FBNewsfeed.png

Facebook is rather secretive about how exactly it determines what posts appear in your news feed. If you are unfamiliar with this, Facebook has developed a complex algorithm in an attempt to determine the type of posts it thinks you want to see in your news feed. This is very frustrating for many business owners that want to reach fans that already like their business. With that said, there is simply too much low quality content being published, and Facebook feels it is necessary to edit out some content. Their goal is to make sure that every user’s news feed isn’t flooded with this undeserving content. Facebook’s expressed aim is to make the news feed relevant to each user’s interests.


The current Facebook news feed algorithm uses three main factors to determine what it thinks you want to see: 1) Timing (if it’s more than 24 hours old, you likely will not see it); 2) Popularity (the more engagement a post gets, the more likely you are to see it); and, 3) Interaction (the more you have clicked on a person/company’s posts in the past, the more likely you are to see their posts in your news feed). Additionally, most people will only view business content in their news feed (as opposed to viewing content on a business’s Facebook page). This means it is critical to get your content included in your fans’ news feeds. One business, Eat24, was so frustrated with this algorithm (and more importantly that Facebook wants businesses to pay them to get into news feeds) that they publically “broke up” with Facebook:

“Dear Facebook, Hey. It’s Eat24. Look, we need to talk. This isn’t easy to say since we’ve been together so long, but we need to break up. We’d love to say ‘It’s not you, it’s us’ but it’s totally you. Not to be rude, but you aren’t the smart, funny social network we fell in love with several years back. You’ve changed. A lot.”

This resulted in a somewhat tongue and cheek, and uncharacteristic response from Facebook’s communications director: Brandon McCormick:

“There is some serious stuff happening in the world and one of my best friends just had a baby and another one just took the best photo of his homemade cupcakes and what we have come to realize is people care about those things more than sushi porn,” McCormick said. “So we are sorry that we have to part this way because we think we could still be friends — really we do. But we totally respect you if you need some space.”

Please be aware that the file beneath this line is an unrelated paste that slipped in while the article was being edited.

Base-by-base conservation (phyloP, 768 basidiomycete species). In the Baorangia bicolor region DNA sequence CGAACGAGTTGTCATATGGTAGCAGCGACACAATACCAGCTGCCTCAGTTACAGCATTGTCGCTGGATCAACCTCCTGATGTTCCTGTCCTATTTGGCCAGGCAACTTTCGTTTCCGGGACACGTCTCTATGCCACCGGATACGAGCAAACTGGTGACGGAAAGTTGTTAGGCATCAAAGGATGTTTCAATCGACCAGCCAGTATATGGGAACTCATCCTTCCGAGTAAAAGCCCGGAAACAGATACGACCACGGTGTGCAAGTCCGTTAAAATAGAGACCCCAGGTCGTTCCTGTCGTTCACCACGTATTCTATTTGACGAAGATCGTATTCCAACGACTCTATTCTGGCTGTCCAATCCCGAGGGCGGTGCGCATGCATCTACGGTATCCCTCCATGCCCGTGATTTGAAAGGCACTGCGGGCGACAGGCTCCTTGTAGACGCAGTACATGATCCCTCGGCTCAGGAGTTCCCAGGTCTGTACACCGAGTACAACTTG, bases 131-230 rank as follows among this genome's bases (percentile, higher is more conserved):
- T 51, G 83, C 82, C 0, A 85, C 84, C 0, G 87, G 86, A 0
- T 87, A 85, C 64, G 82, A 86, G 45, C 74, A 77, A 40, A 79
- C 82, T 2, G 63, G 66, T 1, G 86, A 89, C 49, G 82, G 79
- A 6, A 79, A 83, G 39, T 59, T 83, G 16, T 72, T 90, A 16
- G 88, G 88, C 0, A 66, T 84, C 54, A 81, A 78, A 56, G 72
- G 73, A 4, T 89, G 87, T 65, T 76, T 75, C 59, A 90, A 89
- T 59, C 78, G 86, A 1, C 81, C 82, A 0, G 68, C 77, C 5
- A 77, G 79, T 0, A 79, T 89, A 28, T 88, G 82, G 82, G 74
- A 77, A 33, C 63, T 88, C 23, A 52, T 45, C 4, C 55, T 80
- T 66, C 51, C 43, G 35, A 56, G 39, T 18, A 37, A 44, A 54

But enough with this middle school drama (not to mention the hypocrisy in Facebook trying to get business to buy ads that they are telling us that people do not want to see). I am a solutions oriented man, so instead of gossiping, I will focus on how Facebook can improve their news feed algorithm, and maybe, just maybe, Eat24 and Facebook will get back together.

1) Punish businesses that over share
There are certain companies that I follow because I love what they post. They write or share interesting articles that are relevant to my life. However, some businesses don’t know when to relax on the constant posts. I don’t want to log onto Facebook and see that my top 4 stories are all from the same company. Instead, limit the posts I see from a particular entity to once every login. Let these businesses post as much as they want, just don’t flood my news feed with posts from one business.

2) Reward businesses that improve
Not every business has Facebook figured out from the get-go. It is a learning process for any business. The problem is that when this business first started posting, I ignored their low quality posts. But even though they have improved, I still don’t see their posts because I have a history of ignoring them. Over time, give these businesses a 2nd and 3rd and 4th chance. Not every business has it figured out from the first post.

3) Let your users grow
I recently found myself wondering what we could learn about people based on the content of their news feed. What shows up in a person’s news feed could be an accurate indication of who that person really is, as my news feed is full posts that are an extension of my personality. Then it hit me: Facebook only shows me things that I have told them that I like. This is a great way to get the same message over and over. Now obviously don’t send me Fox News updates if I like The Daily Show (or maybe Facebook should), but perhaps Facebook could try showing me something that I potentially find interesting or challenges me, not merely stuff I already like.

4) Make “suggested pages” significantly more prominent
Facebook wants businesses to advertise. We get it. In fact, it is only fair. But right now many businesses feel tricked. Not only do we need to pay to get likes, but now we also need to pay to reach the people who like the page. The organic reach for buisnesses is steadily decreasing, as Facebook tries to force the hand of buisnesses to advertise their content. Instead of this technique that feels somewhat like bullying, Facebook could make some “good faith” recommendations to potential fans. If a business’s page is stagnant, they likely are not going to see the value in advertising. But if Facebook can help a business gain some momentum, they will be more excited about posting on Facebook, and thus more likely to purchase ads.

5) Let businesses delete fans
Not every fan is created equal. And if Facebook determines who seems my posts based on how engaged my fans are, I likely do not want passive fans. Sure my overall number of fans will be smaller, but they weren’t seeing my message anyways. What good is a fan in another country that will never purchase my product or even engage with my posts?

Read more: 13 Ways to Beat the Facebook Algorithm